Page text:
ChatGPT now knows about EIP-4973. I also asked it for specifics about the give function, and it could answer them. WTF!


I leave this comment in github: comment

I think the signature system is a good idea but, in addition to the case that I raised in the comment, if someone gives me an ABT and then I unequip it, if I want to equip it again I would need that someone to give it to me
I would not have full control of my ABT

I read through your github comment, here’s my two cents;
I think signatures need to be invalidated / only be usable once. We solved a similar issue (signature-based authorization, must only be usable once to avoid spam/scam etc) in ERC-6956. We specified that via “MUST redeem each ATTESTATION in the same transaction as any authorized state-changing operation.” That would solve the spam-issue you describe in the github-comment, correct?

However, reading through the EIP I rather have the feeling a dedicated reequip(tokenId) would make sense, specified through MUST throw when msg.sender != previous owner who called unequip. This would require the unequip method to store the acount, a particular tokenId has been unequipped from.

But I somehow have the impression to miss something, this sounds too easy?

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Agree - invalidation of signatures after one-use makes total sense to me.

In the case of unequipping it, requipping could only occur from a new signature – the old once should be invalid since it was already used.

Was this perhaps solved in other EIPs by any chance that we could inspire from?

@tbergmueller couldn’t find the ERC-6956 anywhere. Can you share link?

edit: Should now be easy to find, was still a PR at time of writing

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Hey everyone, long time reader, first time poster.

First off, thanks @TimDaub for creating this proposal, I used this for an NFT public auction to give people an account-bound participation card with dynamic metadata and art that was reflecting their position in the auction.

I’ve used the EIP draft and started doing my own variations of it due to some varying use cases. Sometimes, there was a need to only give and sometimes to only take ABTs from the contract, which led me to split up the interface to a base ERC4973 and then have three auxiliary interfaces for adding functions for give, take and both functions, respectively.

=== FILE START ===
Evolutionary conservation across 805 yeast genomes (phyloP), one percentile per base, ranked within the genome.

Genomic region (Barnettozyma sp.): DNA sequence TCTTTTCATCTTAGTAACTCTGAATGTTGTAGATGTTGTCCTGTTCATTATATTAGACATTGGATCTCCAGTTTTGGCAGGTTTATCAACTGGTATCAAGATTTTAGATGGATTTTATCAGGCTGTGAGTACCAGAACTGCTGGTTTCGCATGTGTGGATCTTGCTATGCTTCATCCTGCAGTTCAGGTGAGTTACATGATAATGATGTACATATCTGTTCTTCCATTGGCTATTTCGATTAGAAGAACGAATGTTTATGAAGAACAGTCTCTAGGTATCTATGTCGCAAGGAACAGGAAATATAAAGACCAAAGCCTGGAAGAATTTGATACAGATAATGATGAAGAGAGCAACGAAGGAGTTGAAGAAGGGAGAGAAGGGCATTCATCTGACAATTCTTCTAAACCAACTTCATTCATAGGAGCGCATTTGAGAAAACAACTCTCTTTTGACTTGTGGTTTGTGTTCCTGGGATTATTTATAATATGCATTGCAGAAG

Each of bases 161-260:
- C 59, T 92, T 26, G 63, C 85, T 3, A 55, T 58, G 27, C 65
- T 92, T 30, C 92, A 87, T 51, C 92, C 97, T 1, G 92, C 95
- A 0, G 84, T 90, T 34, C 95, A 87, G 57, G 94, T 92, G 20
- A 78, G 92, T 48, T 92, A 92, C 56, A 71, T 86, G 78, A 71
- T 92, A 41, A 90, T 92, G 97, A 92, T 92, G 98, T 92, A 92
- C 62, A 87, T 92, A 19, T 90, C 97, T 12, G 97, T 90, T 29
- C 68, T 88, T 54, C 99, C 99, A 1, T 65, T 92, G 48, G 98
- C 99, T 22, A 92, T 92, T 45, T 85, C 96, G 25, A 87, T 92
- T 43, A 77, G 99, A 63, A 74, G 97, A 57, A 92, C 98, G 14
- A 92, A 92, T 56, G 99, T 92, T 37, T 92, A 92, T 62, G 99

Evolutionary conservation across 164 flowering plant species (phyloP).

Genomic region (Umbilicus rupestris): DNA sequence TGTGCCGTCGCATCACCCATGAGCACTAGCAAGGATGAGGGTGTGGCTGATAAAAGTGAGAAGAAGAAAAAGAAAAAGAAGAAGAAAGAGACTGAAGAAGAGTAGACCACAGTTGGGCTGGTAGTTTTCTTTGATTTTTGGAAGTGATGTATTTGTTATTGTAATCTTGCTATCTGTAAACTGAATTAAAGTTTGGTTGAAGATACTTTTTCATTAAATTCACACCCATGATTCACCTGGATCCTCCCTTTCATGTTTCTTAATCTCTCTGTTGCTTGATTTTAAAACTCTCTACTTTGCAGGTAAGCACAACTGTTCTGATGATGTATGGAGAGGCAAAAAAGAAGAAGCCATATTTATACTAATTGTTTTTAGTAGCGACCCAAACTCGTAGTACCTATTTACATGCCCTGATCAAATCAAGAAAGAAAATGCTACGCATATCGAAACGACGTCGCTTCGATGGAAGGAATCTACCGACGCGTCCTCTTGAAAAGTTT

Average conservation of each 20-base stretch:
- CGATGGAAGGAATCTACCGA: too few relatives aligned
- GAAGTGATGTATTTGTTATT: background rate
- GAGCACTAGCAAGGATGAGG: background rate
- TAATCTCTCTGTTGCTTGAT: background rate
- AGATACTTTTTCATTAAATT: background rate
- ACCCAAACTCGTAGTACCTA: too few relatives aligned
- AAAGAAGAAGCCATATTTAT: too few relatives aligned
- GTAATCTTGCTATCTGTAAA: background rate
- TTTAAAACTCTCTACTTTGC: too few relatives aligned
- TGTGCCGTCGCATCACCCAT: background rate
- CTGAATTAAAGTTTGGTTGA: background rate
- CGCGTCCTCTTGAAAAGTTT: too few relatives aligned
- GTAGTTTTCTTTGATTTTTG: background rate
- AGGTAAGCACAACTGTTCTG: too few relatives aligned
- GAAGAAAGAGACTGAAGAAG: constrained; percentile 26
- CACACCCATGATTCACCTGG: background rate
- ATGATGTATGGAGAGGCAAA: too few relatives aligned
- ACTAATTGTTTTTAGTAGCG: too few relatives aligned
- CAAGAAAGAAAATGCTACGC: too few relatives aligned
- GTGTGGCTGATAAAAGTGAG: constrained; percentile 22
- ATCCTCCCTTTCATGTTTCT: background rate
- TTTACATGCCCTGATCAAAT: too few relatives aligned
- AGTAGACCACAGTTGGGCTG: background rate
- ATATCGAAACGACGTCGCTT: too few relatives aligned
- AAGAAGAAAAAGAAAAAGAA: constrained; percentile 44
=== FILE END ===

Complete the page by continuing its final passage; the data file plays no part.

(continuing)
I like how ERC721 has held off on defining a clear mint function as it gives freedom and adding these intended additional interfaces could make the standard a bit more flexible and not encourage implementations of functions with strict reverts in either of the give or take functions.

Would you think this could be relevant? I’m more than happy to slap together a PR for the update if so and we can figure out some good naming conventions along the overall theme.


Was thinking more about the scenario of unequipping and then re-equipping using the original attestation/signature.

Considering that requipping is done as an explicit action, and only by the recipient (or msg.sender), I feel that us accommodating for “requipping a burnt ABT only using new signatures” being a redundant scenario. Once I (as a recipient of an ABT) have the attestation that I can mint an ABT, I am essentially able to use it whenever. The attestations curently do not have a lifecycle of their own and are stateless. To introduce state and consider for it’s mutation over a course of time, I believe would belong to a new spec. For example, checkout attest.sh which maintains a base layer of attestations that indeed have a lifecycle i.e., they are stateful. While I find a lot of value in generally supporting this, I think using stateful attestations might be an extension to this spec than be a core part of it. We may need to keep this simple to allow for extensions. Happy to hear more thoughts on this.

I would personally think that the attestation could be open for change for the extender of the base either way.

Given what you’re saying and what I’m also mentioning above, it sounds like the base itself for this could use being more generic and we could provide extensions of it further. At least, we could work on splitting up the interfaces based on the “Interface Segregation Principle” from good ol’ OOO and then let the user implement what interface they want to use. I pushed up an open version of the code I made for the work I mentioned above which showcases this here: GitHub - felixnorden/erc4973o

What I’m thinking could work for the re-equip would be instead of having unequip burn the ABT, it instead stores it on the contract by transferring the ABT to the contract. That way, you could just call equip to transfer it back. Given that the ID is based on the attestation, it should be enough to infer the eligibility and attestation without providing it explicitly; in case attestation is modified, we’d just have to make sure that the implementer fulfills the requirement for equip to resolve the token and attestation properly.
Furthermore, burning could be something like destroy like you would do in WoW by pulling it out of your inventory. In this case, the contract would act as everyone’s “inventory” in the sense of a bank.

Maybe, this line of thought could be baked into the base contract either way as it gives a counterpart to the unequip?